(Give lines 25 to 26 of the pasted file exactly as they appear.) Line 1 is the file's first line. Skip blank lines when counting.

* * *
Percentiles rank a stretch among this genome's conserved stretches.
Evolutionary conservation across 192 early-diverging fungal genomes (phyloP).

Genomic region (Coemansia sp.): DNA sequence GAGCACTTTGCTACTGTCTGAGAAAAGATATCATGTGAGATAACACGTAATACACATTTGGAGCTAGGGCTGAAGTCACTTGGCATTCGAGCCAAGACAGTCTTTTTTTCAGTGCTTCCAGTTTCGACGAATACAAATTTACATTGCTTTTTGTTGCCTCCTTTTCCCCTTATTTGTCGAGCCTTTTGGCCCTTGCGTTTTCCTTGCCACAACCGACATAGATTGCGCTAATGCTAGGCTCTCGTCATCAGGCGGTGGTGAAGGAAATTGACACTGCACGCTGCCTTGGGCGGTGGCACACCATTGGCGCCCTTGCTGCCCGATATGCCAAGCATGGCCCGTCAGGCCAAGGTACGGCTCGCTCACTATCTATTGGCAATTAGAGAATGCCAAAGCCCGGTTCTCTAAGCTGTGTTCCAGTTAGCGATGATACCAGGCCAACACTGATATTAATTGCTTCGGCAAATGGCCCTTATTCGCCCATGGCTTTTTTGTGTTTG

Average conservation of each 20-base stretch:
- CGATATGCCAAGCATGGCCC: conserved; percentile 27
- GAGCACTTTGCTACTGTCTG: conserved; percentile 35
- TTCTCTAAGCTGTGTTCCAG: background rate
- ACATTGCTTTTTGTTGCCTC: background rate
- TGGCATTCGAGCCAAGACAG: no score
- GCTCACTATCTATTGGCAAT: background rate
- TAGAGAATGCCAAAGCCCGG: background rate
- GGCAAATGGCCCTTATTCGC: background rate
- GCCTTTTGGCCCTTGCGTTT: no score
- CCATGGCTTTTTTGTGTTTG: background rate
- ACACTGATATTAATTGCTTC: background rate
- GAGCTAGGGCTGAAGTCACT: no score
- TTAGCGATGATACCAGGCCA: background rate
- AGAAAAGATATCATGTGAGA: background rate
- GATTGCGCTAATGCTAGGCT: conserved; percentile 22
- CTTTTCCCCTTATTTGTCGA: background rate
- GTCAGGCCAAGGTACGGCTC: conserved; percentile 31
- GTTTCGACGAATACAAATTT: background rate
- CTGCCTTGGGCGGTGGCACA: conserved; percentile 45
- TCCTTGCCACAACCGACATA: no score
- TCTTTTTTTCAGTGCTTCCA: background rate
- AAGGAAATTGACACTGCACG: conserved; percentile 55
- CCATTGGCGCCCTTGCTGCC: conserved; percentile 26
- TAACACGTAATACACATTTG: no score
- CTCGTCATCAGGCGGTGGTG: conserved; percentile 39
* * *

- TCTTTTTTTCAGTGCTTCCA: background rate
- AAGGAAATTGACACTGCACG: conserved; percentile 55